By Patrick Devlin, Regional Director, Australia and New Zealand for Watchguard Technologies.
What is it?
Ransomware has been around for a while but it’s really taking off at the moment. It’s a program that looks for files and then encrypts them. Data is not removed or stolen but you can’t touch it until you pay a ransom fee to get an unlock code. There’s often a timebomb countdown attached to make you pay faster, when the timer stops, your data is gone. A variant call Cryptolocker is very common right now, with millions of new infections in the past few months.
How did I get it?
There are a few ways this one might hit you. Most common is as an email attachment. You may also be infected by unknowingly being part of a botnet, or hackers reached your servers from the internet via Remote Desktop (RDP) password guessing, an RDP vulnerability or some other method.
What to look for?
Ransomware is easy to spot because it wants to be found. A pop-up message often with an official-looking AFP or FBI logo will pop up and give you payment instructions and may start an ominous count down. For advanced users, the warning sign can be very high CPU and disk usage when nothing should be happening. It takes a lot of grunt to do all that searching and encrypting!
How do I prevent it?
The best way to stay safe is be cautious. Don’t open anything you are not sure about and run regular scans on your system with up-to-date security software. As a golden rule, if you are not sure, don’t open it! Never open an attachment that ends in “.exe” unless you really know what you are doing! Turn off the default Windows setting ‘Hide extensions for known file types’, as it hides the “.exe” extension, which means you might open up an executable file without even realising it. Having a network security system is better still. A smart firewall can block this type of thing before it ever gets to your desktop.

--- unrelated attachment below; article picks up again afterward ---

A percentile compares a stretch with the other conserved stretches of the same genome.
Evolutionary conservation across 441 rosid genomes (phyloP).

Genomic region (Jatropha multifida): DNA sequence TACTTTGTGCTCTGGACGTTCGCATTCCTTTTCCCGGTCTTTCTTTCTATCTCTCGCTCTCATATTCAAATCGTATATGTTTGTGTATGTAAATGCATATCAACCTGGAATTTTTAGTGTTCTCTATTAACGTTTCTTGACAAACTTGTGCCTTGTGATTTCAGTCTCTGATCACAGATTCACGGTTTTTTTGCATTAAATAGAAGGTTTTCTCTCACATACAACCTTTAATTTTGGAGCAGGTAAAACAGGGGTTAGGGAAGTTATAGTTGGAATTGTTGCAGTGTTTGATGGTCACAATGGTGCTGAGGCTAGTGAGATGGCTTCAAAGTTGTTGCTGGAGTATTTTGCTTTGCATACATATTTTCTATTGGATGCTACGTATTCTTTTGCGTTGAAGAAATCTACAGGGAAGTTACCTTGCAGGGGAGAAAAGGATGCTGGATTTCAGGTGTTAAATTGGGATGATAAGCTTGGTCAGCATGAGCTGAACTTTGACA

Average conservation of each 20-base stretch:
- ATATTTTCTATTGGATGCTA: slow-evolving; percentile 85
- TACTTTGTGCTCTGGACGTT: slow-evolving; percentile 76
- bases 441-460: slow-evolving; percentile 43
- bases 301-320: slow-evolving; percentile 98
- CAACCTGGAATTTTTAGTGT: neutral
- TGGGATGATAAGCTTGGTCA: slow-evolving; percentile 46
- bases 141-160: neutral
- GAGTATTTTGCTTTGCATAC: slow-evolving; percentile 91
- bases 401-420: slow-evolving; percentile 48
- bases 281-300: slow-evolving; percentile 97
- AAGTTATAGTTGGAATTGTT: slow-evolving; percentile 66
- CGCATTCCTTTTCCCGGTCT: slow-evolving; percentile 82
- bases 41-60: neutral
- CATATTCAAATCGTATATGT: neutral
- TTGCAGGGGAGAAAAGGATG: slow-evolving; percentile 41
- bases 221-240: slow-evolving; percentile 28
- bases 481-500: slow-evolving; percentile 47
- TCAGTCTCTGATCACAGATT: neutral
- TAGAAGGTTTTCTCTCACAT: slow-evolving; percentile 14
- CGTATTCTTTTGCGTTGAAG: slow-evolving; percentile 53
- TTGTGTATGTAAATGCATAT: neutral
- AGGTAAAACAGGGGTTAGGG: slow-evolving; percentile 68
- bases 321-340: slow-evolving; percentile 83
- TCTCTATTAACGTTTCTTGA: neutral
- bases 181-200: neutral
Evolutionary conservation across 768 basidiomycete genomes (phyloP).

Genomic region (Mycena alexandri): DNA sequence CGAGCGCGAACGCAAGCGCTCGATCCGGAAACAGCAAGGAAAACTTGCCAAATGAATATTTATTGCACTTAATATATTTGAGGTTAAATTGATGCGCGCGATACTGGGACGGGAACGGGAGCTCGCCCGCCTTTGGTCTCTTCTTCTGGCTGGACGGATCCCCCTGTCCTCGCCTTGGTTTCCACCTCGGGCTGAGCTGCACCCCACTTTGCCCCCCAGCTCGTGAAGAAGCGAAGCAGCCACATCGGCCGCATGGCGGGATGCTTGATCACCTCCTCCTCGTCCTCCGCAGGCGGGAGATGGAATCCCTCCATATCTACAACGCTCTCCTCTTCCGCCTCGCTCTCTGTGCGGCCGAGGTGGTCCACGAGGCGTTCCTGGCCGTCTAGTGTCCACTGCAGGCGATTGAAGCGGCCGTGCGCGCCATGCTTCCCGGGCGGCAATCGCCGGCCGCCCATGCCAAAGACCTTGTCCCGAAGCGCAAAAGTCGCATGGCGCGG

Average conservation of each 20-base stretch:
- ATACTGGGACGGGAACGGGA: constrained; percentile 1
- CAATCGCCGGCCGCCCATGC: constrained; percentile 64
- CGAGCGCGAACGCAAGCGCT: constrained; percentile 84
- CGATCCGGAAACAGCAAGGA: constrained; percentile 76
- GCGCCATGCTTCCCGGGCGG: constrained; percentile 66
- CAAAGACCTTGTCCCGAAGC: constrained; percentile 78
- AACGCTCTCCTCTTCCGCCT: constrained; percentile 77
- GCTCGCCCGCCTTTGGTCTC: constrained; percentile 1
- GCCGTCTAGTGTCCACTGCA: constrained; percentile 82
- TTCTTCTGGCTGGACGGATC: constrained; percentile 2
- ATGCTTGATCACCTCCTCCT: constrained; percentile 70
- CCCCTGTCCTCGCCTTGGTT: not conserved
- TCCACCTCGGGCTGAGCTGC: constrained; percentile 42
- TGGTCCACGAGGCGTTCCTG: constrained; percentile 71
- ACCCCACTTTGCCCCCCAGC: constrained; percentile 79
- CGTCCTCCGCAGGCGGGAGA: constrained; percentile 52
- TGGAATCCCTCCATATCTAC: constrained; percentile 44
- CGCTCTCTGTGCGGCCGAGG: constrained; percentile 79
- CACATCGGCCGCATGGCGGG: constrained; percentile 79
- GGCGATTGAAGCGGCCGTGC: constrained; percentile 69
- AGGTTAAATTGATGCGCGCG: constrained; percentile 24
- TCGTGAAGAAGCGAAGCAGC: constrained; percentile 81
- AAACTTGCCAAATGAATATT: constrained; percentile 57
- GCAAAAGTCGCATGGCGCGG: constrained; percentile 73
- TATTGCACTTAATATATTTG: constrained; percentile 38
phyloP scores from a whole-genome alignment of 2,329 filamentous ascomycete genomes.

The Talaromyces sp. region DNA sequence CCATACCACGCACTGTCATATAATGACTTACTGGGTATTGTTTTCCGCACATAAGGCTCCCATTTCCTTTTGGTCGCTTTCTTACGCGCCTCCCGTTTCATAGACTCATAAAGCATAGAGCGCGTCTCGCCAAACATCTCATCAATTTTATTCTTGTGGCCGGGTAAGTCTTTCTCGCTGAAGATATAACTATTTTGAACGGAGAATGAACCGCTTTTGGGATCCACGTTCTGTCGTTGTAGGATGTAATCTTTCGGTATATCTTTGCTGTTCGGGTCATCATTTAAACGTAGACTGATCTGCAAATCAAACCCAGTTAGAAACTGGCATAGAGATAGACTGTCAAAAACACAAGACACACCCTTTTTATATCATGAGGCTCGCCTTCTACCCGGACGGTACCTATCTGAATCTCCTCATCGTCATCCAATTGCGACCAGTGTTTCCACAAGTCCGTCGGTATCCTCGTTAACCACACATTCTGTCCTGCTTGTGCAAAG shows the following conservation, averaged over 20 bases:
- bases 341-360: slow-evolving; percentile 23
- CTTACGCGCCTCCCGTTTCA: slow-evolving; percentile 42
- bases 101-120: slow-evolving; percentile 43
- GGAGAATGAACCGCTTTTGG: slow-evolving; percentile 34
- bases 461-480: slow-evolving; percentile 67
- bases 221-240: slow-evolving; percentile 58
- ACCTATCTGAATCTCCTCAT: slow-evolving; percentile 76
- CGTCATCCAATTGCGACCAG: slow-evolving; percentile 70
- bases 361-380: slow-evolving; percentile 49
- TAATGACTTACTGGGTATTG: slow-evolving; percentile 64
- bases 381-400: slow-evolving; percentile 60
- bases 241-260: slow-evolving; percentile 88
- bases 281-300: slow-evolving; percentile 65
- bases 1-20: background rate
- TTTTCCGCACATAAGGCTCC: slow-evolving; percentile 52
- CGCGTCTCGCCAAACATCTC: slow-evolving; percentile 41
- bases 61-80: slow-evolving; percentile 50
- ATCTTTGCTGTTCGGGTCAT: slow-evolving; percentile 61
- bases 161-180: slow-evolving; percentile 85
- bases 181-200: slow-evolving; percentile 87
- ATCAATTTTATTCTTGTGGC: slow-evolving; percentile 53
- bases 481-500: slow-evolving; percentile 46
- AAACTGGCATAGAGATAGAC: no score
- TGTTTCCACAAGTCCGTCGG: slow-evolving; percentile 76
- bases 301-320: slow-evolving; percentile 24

Too late, how do I recover?
Okay… you’ve been hit. If it’s Cryptolocker, I have bad news. The encryption these guys use is very good. The first thing to do is get your system disconnected. Cryptolocker will lock up anything it can find and that includes network file shares. If you have a backup, then get a professional to remove the infection and restore your old data.
But what if you have no backup? If your data really is critical you might just end up having to pay the ransom. In many cases, you will get your data back but it’s a big gamble. Criminal hackers are not known for their ethics or customer service!
Getting hit once is bad. We’ve been contacted by folks who have been hit several times, and that’s just awful. The take home message is this: get some protection in place, backup your data and be careful what you open, even if it is coming from an email address you trust!